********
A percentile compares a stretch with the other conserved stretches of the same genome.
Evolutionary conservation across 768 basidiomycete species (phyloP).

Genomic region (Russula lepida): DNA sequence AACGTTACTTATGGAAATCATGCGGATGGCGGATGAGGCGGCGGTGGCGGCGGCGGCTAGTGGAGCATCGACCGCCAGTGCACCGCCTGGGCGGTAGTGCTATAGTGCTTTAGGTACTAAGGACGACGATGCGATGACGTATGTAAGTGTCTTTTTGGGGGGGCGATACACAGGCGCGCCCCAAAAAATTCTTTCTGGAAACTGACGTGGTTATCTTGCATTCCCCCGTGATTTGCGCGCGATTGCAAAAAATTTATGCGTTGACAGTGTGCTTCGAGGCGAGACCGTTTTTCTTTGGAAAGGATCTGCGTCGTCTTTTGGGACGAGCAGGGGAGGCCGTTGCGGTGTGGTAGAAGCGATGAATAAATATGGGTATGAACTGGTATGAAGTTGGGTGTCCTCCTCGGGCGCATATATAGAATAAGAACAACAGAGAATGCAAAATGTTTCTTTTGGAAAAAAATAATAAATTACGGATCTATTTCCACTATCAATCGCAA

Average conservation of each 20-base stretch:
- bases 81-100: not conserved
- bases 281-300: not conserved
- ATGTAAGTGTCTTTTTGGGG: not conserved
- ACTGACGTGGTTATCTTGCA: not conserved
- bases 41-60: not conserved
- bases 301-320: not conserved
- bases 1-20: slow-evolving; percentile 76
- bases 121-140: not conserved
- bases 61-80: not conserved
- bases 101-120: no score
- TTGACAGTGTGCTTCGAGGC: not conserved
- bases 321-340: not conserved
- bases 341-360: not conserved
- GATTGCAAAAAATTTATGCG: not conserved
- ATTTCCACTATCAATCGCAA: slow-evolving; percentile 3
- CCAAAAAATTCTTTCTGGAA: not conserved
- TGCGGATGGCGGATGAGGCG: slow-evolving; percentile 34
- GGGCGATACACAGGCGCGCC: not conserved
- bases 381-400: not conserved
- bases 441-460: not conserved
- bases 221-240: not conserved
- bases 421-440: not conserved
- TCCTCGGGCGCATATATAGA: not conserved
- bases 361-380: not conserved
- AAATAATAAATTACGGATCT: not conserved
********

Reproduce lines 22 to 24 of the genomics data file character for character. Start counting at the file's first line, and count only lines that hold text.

- GGGCGATACACAGGCGCGCC: not conserved
- bases 381-400: not conserved
- bases 441-460: not conserved